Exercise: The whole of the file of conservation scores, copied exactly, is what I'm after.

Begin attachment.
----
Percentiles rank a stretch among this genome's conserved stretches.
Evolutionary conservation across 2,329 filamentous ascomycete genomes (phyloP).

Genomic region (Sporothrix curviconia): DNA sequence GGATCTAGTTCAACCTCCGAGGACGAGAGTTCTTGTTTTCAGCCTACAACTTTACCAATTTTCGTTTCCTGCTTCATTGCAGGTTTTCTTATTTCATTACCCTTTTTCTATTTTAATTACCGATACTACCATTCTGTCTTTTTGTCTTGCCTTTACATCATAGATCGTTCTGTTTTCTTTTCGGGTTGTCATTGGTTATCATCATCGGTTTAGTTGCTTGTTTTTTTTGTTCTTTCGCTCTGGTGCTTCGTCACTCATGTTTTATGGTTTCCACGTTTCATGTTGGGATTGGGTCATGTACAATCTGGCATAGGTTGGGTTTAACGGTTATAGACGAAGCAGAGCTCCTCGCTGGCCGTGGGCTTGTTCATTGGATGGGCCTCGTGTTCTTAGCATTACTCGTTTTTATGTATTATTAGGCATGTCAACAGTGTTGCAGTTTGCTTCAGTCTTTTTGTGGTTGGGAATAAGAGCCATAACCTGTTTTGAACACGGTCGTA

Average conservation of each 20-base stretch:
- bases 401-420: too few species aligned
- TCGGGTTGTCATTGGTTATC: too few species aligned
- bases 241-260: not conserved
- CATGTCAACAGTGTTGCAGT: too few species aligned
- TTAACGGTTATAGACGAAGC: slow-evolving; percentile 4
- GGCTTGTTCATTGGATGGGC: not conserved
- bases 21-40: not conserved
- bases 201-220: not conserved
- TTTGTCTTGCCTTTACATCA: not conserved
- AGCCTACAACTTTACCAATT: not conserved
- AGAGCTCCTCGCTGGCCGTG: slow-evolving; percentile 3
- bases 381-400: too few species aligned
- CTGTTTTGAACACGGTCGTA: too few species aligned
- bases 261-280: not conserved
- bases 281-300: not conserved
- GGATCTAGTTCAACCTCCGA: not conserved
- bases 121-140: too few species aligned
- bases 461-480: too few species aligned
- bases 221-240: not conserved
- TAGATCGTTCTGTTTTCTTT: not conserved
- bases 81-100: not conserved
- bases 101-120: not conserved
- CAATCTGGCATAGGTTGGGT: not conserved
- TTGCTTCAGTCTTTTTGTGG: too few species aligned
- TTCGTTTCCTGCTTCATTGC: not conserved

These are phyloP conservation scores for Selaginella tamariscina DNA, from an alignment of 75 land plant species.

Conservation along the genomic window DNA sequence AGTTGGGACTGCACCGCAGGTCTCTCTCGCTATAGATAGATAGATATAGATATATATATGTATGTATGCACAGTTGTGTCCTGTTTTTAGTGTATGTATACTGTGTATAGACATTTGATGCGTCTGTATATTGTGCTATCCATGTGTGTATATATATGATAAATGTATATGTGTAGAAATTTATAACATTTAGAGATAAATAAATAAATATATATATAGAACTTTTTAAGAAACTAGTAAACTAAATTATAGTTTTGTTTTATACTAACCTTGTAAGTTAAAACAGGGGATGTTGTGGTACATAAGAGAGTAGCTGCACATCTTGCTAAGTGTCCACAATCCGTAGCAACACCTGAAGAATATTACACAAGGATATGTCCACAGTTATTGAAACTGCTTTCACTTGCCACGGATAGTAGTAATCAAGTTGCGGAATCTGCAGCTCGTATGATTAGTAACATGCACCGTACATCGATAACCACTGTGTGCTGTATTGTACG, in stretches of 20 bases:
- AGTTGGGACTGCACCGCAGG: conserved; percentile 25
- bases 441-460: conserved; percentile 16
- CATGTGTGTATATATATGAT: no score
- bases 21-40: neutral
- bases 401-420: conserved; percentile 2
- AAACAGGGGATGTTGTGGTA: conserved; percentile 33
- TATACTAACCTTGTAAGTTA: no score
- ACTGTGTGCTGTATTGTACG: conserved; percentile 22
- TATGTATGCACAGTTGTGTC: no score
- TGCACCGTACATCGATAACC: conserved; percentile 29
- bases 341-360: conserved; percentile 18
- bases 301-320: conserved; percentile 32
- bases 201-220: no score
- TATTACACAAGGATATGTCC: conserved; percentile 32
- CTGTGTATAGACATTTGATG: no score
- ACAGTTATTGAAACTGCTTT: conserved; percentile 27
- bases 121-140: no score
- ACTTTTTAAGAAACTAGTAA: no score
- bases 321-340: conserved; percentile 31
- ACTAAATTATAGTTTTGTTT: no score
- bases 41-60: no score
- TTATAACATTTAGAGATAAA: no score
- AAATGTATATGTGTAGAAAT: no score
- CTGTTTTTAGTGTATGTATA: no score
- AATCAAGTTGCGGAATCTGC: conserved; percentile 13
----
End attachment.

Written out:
Percentiles rank a stretch among this genome's conserved stretches.
Evolutionary conservation across 2,329 filamentous ascomycete genomes (phyloP).

Genomic region (Sporothrix curviconia): DNA sequence GGATCTAGTTCAACCTCCGAGGACGAGAGTTCTTGTTTTCAGCCTACAACTTTACCAATTTTCGTTTCCTGCTTCATTGCAGGTTTTCTTATTTCATTACCCTTTTTCTATTTTAATTACCGATACTACCATTCTGTCTTTTTGTCTTGCCTTTACATCATAGATCGTTCTGTTTTCTTTTCGGGTTGTCATTGGTTATCATCATCGGTTTAGTTGCTTGTTTTTTTTGTTCTTTCGCTCTGGTGCTTCGTCACTCATGTTTTATGGTTTCCACGTTTCATGTTGGGATTGGGTCATGTACAATCTGGCATAGGTTGGGTTTAACGGTTATAGACGAAGCAGAGCTCCTCGCTGGCCGTGGGCTTGTTCATTGGATGGGCCTCGTGTTCTTAGCATTACTCGTTTTTATGTATTATTAGGCATGTCAACAGTGTTGCAGTTTGCTTCAGTCTTTTTGTGGTTGGGAATAAGAGCCATAACCTGTTTTGAACACGGTCGTA

Average conservation of each 20-base stretch:
- bases 401-420: too few species aligned
- TCGGGTTGTCATTGGTTATC: too few species aligned
- bases 241-260: not conserved
- CATGTCAACAGTGTTGCAGT: too few species aligned
- TTAACGGTTATAGACGAAGC: slow-evolving; percentile 4
- GGCTTGTTCATTGGATGGGC: not conserved
- bases 21-40: not conserved
- bases 201-220: not conserved
- TTTGTCTTGCCTTTACATCA: not conserved
- AGCCTACAACTTTACCAATT: not conserved
- AGAGCTCCTCGCTGGCCGTG: slow-evolving; percentile 3
- bases 381-400: too few species aligned
- CTGTTTTGAACACGGTCGTA: too few species aligned
- bases 261-280: not conserved
- bases 281-300: not conserved
- GGATCTAGTTCAACCTCCGA: not conserved
- bases 121-140: too few species aligned
- bases 461-480: too few species aligned
- bases 221-240: not conserved
- TAGATCGTTCTGTTTTCTTT: not conserved
- bases 81-100: not conserved
- bases 101-120: not conserved
- CAATCTGGCATAGGTTGGGT: not conserved
- TTGCTTCAGTCTTTTTGTGG: too few species aligned
- TTCGTTTCCTGCTTCATTGC: not conserved

These are phyloP conservation scores for Selaginella tamariscina DNA, from an alignment of 75 land plant species.

Conservation along the genomic window DNA sequence AGTTGGGACTGCACCGCAGGTCTCTCTCGCTATAGATAGATAGATATAGATATATATATGTATGTATGCACAGTTGTGTCCTGTTTTTAGTGTATGTATACTGTGTATAGACATTTGATGCGTCTGTATATTGTGCTATCCATGTGTGTATATATATGATAAATGTATATGTGTAGAAATTTATAACATTTAGAGATAAATAAATAAATATATATATAGAACTTTTTAAGAAACTAGTAAACTAAATTATAGTTTTGTTTTATACTAACCTTGTAAGTTAAAACAGGGGATGTTGTGGTACATAAGAGAGTAGCTGCACATCTTGCTAAGTGTCCACAATCCGTAGCAACACCTGAAGAATATTACACAAGGATATGTCCACAGTTATTGAAACTGCTTTCACTTGCCACGGATAGTAGTAATCAAGTTGCGGAATCTGCAGCTCGTATGATTAGTAACATGCACCGTACATCGATAACCACTGTGTGCTGTATTGTACG, in stretches of 20 bases:
- AGTTGGGACTGCACCGCAGG: conserved; percentile 25
- bases 441-460: conserved; percentile 16
- CATGTGTGTATATATATGAT: no score
- bases 21-40: neutral
- bases 401-420: conserved; percentile 2
- AAACAGGGGATGTTGTGGTA: conserved; percentile 33
- TATACTAACCTTGTAAGTTA: no score
- ACTGTGTGCTGTATTGTACG: conserved; percentile 22
- TATGTATGCACAGTTGTGTC: no score
- TGCACCGTACATCGATAACC: conserved; percentile 29
- bases 341-360: conserved; percentile 18
- bases 301-320: conserved; percentile 32
- bases 201-220: no score
- TATTACACAAGGATATGTCC: conserved; percentile 32
- CTGTGTATAGACATTTGATG: no score
- ACAGTTATTGAAACTGCTTT: conserved; percentile 27
- bases 121-140: no score
- ACTTTTTAAGAAACTAGTAA: no score
- bases 321-340: conserved; percentile 31
- ACTAAATTATAGTTTTGTTT: no score
- bases 41-60: no score
- TTATAACATTTAGAGATAAA: no score
- AAATGTATATGTGTAGAAAT: no score
- CTGTTTTTAGTGTATGTATA: no score
- AATCAAGTTGCGGAATCTGC: conserved; percentile 13